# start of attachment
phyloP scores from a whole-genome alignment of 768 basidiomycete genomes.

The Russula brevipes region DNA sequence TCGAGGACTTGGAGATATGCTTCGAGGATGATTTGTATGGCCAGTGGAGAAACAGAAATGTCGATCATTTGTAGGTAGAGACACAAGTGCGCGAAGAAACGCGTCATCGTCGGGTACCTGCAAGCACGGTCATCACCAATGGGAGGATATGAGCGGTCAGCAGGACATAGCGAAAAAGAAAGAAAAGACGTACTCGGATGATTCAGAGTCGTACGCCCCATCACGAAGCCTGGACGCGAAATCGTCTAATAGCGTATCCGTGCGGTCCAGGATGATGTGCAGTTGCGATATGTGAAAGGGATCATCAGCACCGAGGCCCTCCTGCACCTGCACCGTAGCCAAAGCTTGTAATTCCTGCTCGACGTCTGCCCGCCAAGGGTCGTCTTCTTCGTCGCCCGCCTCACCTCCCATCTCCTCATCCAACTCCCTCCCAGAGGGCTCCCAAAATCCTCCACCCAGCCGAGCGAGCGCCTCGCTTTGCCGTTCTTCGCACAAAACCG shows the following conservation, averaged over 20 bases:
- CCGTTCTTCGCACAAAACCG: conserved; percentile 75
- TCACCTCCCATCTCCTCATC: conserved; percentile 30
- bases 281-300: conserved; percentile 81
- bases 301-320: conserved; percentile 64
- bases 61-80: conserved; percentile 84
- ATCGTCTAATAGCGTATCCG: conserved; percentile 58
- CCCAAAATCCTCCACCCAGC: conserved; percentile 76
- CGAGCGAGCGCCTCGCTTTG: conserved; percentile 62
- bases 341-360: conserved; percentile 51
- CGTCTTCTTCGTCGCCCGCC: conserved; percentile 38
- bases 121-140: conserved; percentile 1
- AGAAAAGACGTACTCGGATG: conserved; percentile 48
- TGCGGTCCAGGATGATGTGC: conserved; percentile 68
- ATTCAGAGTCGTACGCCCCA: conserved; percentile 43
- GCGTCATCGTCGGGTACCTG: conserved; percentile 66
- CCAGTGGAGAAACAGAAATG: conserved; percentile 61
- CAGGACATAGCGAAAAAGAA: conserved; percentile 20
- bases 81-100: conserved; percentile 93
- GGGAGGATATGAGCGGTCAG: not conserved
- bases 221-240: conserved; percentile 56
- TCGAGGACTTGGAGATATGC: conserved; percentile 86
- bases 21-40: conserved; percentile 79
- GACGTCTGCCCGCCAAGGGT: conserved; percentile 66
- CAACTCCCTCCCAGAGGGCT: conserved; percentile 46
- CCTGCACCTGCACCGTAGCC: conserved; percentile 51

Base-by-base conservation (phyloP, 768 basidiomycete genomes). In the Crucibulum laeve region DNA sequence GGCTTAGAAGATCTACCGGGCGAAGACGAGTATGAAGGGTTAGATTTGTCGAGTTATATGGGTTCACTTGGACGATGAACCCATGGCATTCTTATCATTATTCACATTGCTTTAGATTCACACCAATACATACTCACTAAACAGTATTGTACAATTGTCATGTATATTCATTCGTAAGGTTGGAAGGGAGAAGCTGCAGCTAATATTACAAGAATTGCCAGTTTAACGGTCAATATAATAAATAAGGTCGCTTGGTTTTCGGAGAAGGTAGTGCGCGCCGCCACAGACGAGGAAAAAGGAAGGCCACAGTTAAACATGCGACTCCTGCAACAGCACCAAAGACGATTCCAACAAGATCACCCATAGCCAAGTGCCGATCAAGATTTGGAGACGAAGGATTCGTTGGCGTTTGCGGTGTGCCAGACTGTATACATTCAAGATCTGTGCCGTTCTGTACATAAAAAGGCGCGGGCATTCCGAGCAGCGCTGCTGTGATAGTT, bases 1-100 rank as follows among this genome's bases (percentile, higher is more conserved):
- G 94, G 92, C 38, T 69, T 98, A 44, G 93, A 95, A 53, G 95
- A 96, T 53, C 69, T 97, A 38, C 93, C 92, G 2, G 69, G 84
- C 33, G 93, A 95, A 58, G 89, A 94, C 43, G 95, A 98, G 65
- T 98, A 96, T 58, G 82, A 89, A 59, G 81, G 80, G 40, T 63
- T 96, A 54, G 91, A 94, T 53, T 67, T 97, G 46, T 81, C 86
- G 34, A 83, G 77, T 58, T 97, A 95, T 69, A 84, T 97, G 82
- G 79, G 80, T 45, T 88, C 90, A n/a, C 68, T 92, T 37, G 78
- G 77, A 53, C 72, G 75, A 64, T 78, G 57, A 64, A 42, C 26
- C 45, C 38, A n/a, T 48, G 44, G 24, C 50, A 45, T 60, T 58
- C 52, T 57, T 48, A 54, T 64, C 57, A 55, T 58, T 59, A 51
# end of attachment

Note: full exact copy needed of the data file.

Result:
phyloP scores from a whole-genome alignment of 768 basidiomycete genomes.

The Russula brevipes region DNA sequence TCGAGGACTTGGAGATATGCTTCGAGGATGATTTGTATGGCCAGTGGAGAAACAGAAATGTCGATCATTTGTAGGTAGAGACACAAGTGCGCGAAGAAACGCGTCATCGTCGGGTACCTGCAAGCACGGTCATCACCAATGGGAGGATATGAGCGGTCAGCAGGACATAGCGAAAAAGAAAGAAAAGACGTACTCGGATGATTCAGAGTCGTACGCCCCATCACGAAGCCTGGACGCGAAATCGTCTAATAGCGTATCCGTGCGGTCCAGGATGATGTGCAGTTGCGATATGTGAAAGGGATCATCAGCACCGAGGCCCTCCTGCACCTGCACCGTAGCCAAAGCTTGTAATTCCTGCTCGACGTCTGCCCGCCAAGGGTCGTCTTCTTCGTCGCCCGCCTCACCTCCCATCTCCTCATCCAACTCCCTCCCAGAGGGCTCCCAAAATCCTCCACCCAGCCGAGCGAGCGCCTCGCTTTGCCGTTCTTCGCACAAAACCG shows the following conservation, averaged over 20 bases:
- CCGTTCTTCGCACAAAACCG: conserved; percentile 75
- TCACCTCCCATCTCCTCATC: conserved; percentile 30
- bases 281-300: conserved; percentile 81
- bases 301-320: conserved; percentile 64
- bases 61-80: conserved; percentile 84
- ATCGTCTAATAGCGTATCCG: conserved; percentile 58
- CCCAAAATCCTCCACCCAGC: conserved; percentile 76
- CGAGCGAGCGCCTCGCTTTG: conserved; percentile 62
- bases 341-360: conserved; percentile 51
- CGTCTTCTTCGTCGCCCGCC: conserved; percentile 38
- bases 121-140: conserved; percentile 1
- AGAAAAGACGTACTCGGATG: conserved; percentile 48
- TGCGGTCCAGGATGATGTGC: conserved; percentile 68
- ATTCAGAGTCGTACGCCCCA: conserved; percentile 43
- GCGTCATCGTCGGGTACCTG: conserved; percentile 66
- CCAGTGGAGAAACAGAAATG: conserved; percentile 61
- CAGGACATAGCGAAAAAGAA: conserved; percentile 20
- bases 81-100: conserved; percentile 93
- GGGAGGATATGAGCGGTCAG: not conserved
- bases 221-240: conserved; percentile 56
- TCGAGGACTTGGAGATATGC: conserved; percentile 86
- bases 21-40: conserved; percentile 79
- GACGTCTGCCCGCCAAGGGT: conserved; percentile 66
- CAACTCCCTCCCAGAGGGCT: conserved; percentile 46
- CCTGCACCTGCACCGTAGCC: conserved; percentile 51

Base-by-base conservation (phyloP, 768 basidiomycete genomes). In the Crucibulum laeve region DNA sequence GGCTTAGAAGATCTACCGGGCGAAGACGAGTATGAAGGGTTAGATTTGTCGAGTTATATGGGTTCACTTGGACGATGAACCCATGGCATTCTTATCATTATTCACATTGCTTTAGATTCACACCAATACATACTCACTAAACAGTATTGTACAATTGTCATGTATATTCATTCGTAAGGTTGGAAGGGAGAAGCTGCAGCTAATATTACAAGAATTGCCAGTTTAACGGTCAATATAATAAATAAGGTCGCTTGGTTTTCGGAGAAGGTAGTGCGCGCCGCCACAGACGAGGAAAAAGGAAGGCCACAGTTAAACATGCGACTCCTGCAACAGCACCAAAGACGATTCCAACAAGATCACCCATAGCCAAGTGCCGATCAAGATTTGGAGACGAAGGATTCGTTGGCGTTTGCGGTGTGCCAGACTGTATACATTCAAGATCTGTGCCGTTCTGTACATAAAAAGGCGCGGGCATTCCGAGCAGCGCTGCTGTGATAGTT, bases 1-100 rank as follows among this genome's bases (percentile, higher is more conserved):
- G 94, G 92, C 38, T 69, T 98, A 44, G 93, A 95, A 53, G 95
- A 96, T 53, C 69, T 97, A 38, C 93, C 92, G 2, G 69, G 84
- C 33, G 93, A 95, A 58, G 89, A 94, C 43, G 95, A 98, G 65
- T 98, A 96, T 58, G 82, A 89, A 59, G 81, G 80, G 40, T 63
- T 96, A 54, G 91, A 94, T 53, T 67, T 97, G 46, T 81, C 86
- G 34, A 83, G 77, T 58, T 97, A 95, T 69, A 84, T 97, G 82
- G 79, G 80, T 45, T 88, C 90, A n/a, C 68, T 92, T 37, G 78
- G 77, A 53, C 72, G 75, A 64, T 78, G 57, A 64, A 42, C 26
- C 45, C 38, A n/a, T 48, G 44, G 24, C 50, A 45, T 60, T 58
- C 52, T 57, T 48, A 54, T 64, C 57, A 55, T 58, T 59, A 51